Getting Started with AWS Budgets
In the cloud world, cost management is quickly becoming an aspect of everyone’s job. AWS Budgets lets you set custom budgets that alert you when you exceed (or are forecasted to exceed) the thresholds that you set.
In this post, we be covering how you can use AWS Budgets to set a custom cost budget that tracks your costs at the monthly level, configure alerts that will notify you when your user-defined spend thresholds are reached, and show you how you can use AWS Budgets to monitor your overarching budget portfolio.
Please note that AWS Budgets has a Free Tier offering of 60 free budget days per month (essentially two active budgets on every day of the month), and each subsequent budget will incur a cost of $0.02 per day.
Getting Started with AWS Budgets
As a rule of thumb, we advise that you create a total monthly cost budget so that you can stay on top of your spend and avoid unintentional cost overruns. We will show you how to create this budget below.
You can access AWS Budgets from the dedicated service links on the AWS Management Console as well as the left-hand menu within the AWS Billing Console. This will take you straight to the AWS Budgets dashboard.
So, how do you get started using AWS Budgets? It’s easy.
Example: Creating a total monthly cost budget
All you have to do is go to the Budgets dashboard and select Create a budget.
Then choose the type of budget you want to create. In this case, we will choose a Cost Budget.
From there, give your budget a descriptive name and choose the time period over which you would like your budget to be measured. You can track budgets on a monthly, quarterly, or yearly basis – today we’ll choose monthly. Now, input your budgeted amount (let’s say, $50). If you’re unsure of what amount to set, please note that AWS Budgets provides a summary of your last month’s spend as well as a visualization of your recent historical costs to help you out.
Since this is a total cost budget, there’s no need to choose a specific set of services, linked accounts, tags, regions, or more, but know that these filters are always available in case you do want to create a more granular budget.
You can also adjust the Charge Type that you would like to include in the cost dataset being tracked by your budget (in other words, maybe you would like to monitor your AWS usage costs — inclusive of your Premium Support fees — but exclude any refunds and credits).
Once you’ve defined your budget details, it’s time to set your budget alerts. Since these budgets are for personal use, I’m going to send all notifications to my personal email, but you have the option to send each alert to 10 email subscribers. You can also publish budget alerts to an Amazon SNS topic of your choice or leverage the recently-released AWS Chatbot integration.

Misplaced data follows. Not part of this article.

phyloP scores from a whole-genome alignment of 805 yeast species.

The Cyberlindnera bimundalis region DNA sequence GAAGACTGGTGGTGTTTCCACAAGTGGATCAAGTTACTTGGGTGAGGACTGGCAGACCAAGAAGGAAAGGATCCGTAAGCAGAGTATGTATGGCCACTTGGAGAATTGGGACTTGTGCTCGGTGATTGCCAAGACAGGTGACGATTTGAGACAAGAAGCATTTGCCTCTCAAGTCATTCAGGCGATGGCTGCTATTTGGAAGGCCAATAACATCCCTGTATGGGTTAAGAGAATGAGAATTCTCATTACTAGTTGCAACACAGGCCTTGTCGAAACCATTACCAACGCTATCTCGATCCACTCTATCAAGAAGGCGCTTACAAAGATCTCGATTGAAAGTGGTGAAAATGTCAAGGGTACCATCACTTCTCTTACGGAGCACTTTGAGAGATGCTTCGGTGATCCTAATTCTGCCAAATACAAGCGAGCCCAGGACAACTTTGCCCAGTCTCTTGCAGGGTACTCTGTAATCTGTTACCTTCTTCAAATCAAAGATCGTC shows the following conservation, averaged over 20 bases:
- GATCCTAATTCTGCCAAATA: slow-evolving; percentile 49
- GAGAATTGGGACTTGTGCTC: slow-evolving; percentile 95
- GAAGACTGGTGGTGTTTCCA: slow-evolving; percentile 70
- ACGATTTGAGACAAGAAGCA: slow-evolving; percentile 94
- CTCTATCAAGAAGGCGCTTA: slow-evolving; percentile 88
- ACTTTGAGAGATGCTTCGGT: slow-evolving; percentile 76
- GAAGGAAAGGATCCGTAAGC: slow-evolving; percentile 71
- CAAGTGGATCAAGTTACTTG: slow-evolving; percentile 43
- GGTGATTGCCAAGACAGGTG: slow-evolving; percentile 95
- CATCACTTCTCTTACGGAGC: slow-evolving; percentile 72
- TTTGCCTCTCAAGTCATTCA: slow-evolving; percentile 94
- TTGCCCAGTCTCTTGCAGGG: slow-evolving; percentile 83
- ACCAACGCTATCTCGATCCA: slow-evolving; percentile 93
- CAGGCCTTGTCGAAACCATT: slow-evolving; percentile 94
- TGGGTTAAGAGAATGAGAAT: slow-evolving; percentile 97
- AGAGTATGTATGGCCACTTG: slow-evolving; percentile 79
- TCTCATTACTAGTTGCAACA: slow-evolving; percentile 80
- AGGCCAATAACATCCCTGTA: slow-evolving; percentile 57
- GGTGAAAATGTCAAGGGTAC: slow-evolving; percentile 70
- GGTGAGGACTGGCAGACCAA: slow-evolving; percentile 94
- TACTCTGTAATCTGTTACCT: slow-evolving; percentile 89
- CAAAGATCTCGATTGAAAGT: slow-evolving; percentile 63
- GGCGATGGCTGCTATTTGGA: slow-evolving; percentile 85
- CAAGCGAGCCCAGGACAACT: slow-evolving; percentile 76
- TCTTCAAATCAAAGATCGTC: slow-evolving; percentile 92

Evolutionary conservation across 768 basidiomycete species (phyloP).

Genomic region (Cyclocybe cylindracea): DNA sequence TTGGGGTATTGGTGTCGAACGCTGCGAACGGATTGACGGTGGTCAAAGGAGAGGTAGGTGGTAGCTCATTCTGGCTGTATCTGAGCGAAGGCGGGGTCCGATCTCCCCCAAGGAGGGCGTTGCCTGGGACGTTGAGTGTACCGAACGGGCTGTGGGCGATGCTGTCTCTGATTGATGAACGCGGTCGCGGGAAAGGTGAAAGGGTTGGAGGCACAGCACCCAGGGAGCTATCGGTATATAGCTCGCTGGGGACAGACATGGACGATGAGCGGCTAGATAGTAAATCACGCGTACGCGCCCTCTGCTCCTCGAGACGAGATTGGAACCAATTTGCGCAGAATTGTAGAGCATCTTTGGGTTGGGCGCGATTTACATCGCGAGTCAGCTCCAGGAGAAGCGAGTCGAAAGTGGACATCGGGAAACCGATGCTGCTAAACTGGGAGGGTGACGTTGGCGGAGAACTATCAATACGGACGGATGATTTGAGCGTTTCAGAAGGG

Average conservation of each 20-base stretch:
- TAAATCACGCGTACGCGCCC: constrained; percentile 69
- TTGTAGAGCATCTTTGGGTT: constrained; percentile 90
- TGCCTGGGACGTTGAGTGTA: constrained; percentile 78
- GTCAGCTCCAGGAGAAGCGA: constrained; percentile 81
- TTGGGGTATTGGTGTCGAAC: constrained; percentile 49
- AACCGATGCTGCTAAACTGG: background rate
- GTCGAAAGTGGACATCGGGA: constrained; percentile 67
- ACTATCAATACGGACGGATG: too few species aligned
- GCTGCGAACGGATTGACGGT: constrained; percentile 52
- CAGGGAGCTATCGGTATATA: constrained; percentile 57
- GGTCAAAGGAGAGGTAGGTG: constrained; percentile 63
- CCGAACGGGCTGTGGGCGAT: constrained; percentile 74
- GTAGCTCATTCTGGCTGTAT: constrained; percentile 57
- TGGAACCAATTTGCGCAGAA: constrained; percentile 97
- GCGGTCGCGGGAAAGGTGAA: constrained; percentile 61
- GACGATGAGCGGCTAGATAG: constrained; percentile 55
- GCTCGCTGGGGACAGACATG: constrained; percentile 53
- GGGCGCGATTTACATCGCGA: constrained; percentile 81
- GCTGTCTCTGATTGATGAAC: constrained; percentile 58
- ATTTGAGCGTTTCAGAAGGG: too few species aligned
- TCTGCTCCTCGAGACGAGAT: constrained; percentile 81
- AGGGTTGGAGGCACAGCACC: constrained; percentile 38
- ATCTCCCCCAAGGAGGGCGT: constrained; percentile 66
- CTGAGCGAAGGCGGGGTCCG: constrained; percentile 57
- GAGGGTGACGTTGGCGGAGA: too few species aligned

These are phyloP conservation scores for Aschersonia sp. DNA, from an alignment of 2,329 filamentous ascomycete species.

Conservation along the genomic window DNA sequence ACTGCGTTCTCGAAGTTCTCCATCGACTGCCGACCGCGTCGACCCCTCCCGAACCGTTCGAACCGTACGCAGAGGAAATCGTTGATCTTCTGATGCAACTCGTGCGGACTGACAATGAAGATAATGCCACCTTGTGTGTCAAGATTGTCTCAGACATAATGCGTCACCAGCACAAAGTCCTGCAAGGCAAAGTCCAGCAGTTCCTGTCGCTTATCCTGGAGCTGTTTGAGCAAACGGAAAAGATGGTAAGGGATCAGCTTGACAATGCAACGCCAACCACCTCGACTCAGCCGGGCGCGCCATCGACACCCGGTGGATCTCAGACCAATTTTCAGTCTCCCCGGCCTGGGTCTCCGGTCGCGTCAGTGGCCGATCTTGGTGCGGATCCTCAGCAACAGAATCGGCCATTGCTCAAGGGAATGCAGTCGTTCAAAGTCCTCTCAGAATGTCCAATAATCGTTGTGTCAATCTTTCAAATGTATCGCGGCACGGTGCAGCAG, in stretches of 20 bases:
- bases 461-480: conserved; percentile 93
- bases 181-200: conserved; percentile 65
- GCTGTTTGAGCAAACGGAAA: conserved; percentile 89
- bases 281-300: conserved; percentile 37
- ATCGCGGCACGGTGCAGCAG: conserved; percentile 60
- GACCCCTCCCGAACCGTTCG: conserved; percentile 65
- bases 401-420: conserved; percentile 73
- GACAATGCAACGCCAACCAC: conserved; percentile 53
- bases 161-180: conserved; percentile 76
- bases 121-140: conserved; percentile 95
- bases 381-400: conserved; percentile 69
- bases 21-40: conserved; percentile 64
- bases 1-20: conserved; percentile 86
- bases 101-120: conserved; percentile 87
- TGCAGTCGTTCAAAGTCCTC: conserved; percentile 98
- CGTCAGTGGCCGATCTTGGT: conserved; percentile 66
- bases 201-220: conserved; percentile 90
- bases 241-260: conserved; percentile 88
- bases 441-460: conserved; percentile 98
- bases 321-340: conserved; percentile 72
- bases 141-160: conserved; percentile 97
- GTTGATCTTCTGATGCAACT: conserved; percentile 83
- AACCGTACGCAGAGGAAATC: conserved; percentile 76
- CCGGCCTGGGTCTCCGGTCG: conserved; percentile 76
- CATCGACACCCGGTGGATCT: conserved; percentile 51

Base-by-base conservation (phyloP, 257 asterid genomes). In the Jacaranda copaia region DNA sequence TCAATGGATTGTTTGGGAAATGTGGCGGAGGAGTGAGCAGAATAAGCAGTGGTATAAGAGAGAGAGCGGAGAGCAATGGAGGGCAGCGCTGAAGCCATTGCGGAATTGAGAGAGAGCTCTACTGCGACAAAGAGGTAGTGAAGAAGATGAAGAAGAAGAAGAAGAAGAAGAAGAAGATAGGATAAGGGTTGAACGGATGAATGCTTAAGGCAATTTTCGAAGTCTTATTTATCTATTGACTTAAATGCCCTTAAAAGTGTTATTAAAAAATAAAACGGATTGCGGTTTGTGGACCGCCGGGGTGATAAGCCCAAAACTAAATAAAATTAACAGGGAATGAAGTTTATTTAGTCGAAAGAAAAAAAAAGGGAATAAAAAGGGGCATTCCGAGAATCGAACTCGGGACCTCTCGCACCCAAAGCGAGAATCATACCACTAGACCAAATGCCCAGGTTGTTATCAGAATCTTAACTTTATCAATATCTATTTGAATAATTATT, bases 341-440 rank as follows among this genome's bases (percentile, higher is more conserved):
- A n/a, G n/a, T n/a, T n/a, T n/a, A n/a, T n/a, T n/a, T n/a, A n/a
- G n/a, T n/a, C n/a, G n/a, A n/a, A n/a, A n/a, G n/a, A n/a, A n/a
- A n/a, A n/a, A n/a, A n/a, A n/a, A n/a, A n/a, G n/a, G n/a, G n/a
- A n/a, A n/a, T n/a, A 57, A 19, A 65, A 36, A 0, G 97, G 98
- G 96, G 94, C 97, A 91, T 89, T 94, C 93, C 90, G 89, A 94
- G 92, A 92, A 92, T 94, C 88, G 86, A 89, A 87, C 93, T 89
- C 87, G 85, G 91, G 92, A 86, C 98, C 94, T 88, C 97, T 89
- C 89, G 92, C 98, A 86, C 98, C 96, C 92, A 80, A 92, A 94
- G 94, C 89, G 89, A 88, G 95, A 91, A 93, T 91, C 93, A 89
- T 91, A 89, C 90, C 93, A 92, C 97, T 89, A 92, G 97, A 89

You can set up to 5 alerts for each budget, but I usually prefer the following:
- Alert me when my current monthly costs exceed my budgeted amount
- Alert me when my current monthly costs exceed 80% of my budgeted amount
- Alert me when my forecasted monthly costs exceed my budgeted amount
Once you finish specifying your budget details, click Create. The new budget will be added to the Budgets Dashboard.
Example: Managing your AWS Budgets
From the Budgets dashboard, you can track how your budget portfolio is doing at a high level, as well as drill down into your budget details.
These details include a summary of your budget performance over time and access to relevant budget details. Here’s a screenshot of the detailed view of one of my budgets that overshot this month’s budgeted amount.
And that’s how easy it is to create a total monthly cost budget!
To summarize, AWS Budgets provides you with the ability to quickly set custom budgets that will alert you if you you exceed (or are forecasted to exceed) your budget, making it easy to monitor your costs at scale. To learn more about creating a budget, check out this tutorial.
The potential to create budgets based on just about every aspect of your business is pretty much endless. You can even combine your budgets into a Budget Report if you would like to receive a regularly-cadenced status update on your budget performance. Learn more about AWS Budgets here.